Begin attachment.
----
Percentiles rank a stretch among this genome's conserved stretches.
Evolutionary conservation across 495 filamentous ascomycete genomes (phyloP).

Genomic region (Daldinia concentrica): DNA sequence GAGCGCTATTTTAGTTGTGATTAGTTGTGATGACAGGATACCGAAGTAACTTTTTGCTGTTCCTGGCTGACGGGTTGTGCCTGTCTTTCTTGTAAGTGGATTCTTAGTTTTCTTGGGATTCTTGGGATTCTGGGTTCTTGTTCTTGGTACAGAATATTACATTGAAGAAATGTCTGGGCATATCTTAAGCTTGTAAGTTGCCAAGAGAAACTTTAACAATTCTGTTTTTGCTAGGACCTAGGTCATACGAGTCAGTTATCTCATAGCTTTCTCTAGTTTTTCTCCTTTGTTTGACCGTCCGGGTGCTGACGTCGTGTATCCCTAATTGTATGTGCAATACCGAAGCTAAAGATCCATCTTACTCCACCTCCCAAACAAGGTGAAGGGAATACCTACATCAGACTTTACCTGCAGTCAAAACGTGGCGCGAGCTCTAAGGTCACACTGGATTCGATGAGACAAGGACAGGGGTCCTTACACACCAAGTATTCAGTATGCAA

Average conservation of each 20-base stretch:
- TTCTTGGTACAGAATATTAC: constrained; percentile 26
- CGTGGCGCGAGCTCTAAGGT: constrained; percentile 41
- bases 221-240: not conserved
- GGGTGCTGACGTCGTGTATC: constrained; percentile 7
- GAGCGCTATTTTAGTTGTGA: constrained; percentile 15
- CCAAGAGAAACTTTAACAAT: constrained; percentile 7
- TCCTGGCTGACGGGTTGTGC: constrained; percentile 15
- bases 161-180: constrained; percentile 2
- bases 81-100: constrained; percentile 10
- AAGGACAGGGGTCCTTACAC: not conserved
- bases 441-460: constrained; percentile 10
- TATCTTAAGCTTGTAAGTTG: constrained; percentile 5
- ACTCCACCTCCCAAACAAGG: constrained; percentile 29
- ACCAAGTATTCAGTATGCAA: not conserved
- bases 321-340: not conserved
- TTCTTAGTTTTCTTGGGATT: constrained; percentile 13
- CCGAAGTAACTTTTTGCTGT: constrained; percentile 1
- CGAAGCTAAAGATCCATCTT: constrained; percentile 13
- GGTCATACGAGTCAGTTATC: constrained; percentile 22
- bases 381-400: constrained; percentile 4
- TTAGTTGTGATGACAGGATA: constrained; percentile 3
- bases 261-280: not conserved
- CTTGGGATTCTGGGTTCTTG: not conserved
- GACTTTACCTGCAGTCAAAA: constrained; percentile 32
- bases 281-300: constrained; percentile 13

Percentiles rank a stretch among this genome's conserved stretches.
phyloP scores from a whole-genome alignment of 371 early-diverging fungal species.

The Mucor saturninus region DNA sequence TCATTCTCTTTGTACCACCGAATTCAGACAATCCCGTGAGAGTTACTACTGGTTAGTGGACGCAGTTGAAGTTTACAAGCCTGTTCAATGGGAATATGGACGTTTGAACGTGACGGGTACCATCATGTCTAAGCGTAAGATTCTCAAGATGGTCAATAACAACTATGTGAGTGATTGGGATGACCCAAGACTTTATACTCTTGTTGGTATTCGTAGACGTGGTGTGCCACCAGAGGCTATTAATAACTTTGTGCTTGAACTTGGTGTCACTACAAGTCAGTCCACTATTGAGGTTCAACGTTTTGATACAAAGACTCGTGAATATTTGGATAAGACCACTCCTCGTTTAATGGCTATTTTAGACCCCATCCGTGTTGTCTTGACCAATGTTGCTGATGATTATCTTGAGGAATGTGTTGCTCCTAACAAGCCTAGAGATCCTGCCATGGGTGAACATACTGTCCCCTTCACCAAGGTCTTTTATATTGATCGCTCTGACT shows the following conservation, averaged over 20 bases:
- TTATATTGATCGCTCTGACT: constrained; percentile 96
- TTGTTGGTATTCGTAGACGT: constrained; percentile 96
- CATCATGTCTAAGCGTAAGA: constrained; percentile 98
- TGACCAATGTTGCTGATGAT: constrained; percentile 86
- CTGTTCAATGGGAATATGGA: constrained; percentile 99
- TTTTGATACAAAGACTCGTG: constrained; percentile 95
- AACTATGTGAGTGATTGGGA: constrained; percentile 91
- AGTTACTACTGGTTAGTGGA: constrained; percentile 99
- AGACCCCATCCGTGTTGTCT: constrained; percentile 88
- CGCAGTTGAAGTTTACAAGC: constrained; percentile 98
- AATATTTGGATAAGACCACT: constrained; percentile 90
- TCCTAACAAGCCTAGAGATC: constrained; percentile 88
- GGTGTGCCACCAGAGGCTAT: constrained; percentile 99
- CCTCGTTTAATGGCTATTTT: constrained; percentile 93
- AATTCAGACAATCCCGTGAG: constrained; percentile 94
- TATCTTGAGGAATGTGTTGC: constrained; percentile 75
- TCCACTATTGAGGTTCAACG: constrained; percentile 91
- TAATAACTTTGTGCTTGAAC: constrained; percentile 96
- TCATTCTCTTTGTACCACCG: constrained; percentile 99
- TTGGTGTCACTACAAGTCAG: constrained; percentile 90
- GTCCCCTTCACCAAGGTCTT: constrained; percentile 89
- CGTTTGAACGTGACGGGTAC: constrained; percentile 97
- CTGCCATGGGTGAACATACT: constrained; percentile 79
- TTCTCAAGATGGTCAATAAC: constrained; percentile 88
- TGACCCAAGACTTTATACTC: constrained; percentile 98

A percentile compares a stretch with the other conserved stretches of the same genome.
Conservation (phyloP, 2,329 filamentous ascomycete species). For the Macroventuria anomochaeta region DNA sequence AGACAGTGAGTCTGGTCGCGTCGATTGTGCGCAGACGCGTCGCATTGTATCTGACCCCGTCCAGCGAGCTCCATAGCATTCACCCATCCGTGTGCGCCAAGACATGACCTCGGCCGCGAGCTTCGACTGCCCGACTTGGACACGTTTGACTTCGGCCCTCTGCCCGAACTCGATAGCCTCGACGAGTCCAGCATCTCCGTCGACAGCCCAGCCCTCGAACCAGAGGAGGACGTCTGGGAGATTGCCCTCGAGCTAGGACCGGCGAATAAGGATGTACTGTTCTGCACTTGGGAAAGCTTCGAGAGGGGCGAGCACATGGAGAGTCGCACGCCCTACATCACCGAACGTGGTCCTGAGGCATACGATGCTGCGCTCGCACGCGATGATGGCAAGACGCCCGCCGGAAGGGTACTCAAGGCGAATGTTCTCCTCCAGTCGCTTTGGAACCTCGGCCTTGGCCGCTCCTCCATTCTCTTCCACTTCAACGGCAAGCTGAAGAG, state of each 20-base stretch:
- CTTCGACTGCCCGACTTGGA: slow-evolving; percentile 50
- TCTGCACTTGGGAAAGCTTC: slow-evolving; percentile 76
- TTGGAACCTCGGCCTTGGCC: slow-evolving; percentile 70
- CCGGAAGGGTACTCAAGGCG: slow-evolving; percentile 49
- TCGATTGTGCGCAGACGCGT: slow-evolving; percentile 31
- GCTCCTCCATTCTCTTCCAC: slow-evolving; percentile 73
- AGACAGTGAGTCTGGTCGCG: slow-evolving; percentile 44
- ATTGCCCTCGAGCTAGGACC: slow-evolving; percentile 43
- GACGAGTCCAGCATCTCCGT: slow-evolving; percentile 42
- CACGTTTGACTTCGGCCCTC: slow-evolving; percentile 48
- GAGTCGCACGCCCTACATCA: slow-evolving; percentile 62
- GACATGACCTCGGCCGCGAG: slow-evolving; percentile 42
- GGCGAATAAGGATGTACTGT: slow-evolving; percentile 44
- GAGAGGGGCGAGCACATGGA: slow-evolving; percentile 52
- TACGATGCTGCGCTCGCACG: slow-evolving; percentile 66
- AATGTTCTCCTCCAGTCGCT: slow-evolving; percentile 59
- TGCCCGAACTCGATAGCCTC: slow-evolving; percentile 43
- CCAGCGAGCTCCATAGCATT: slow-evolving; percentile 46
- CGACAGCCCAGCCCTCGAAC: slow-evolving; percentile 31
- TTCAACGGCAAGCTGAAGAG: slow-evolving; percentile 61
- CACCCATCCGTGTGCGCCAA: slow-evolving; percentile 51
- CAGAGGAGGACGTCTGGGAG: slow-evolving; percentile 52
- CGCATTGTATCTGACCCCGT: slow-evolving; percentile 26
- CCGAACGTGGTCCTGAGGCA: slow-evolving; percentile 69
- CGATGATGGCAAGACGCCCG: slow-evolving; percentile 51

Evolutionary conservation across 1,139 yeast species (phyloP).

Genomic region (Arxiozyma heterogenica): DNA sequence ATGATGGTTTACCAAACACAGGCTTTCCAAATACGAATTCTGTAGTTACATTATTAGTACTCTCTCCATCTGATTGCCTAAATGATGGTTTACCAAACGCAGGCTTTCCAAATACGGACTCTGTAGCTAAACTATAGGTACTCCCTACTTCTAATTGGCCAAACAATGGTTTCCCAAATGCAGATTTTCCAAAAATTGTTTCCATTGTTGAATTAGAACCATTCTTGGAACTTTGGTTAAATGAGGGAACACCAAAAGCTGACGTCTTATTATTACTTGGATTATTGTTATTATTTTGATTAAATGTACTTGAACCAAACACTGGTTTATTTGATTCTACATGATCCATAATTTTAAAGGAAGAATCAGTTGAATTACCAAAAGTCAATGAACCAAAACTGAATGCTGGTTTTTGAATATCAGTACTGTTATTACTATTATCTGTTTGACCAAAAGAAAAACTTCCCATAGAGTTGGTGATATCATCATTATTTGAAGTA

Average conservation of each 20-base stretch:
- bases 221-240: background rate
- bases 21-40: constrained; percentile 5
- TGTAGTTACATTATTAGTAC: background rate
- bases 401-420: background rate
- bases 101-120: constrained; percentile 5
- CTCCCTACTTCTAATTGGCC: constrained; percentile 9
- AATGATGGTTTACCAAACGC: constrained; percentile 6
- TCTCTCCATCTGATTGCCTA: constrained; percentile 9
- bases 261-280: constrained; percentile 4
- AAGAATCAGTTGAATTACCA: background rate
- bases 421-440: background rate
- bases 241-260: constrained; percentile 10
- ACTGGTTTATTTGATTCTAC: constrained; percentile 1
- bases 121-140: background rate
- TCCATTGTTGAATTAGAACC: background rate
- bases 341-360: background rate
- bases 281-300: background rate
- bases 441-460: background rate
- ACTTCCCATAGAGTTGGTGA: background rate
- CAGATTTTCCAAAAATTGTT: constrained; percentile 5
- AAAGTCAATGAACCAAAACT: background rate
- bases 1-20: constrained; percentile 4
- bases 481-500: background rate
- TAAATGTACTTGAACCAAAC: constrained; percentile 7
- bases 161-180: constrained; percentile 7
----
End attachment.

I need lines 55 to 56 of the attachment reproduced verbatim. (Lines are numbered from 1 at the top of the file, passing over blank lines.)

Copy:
- CTGCCATGGGTGAACATACT: constrained; percentile 79
- TTCTCAAGATGGTCAATAAC: constrained; percentile 88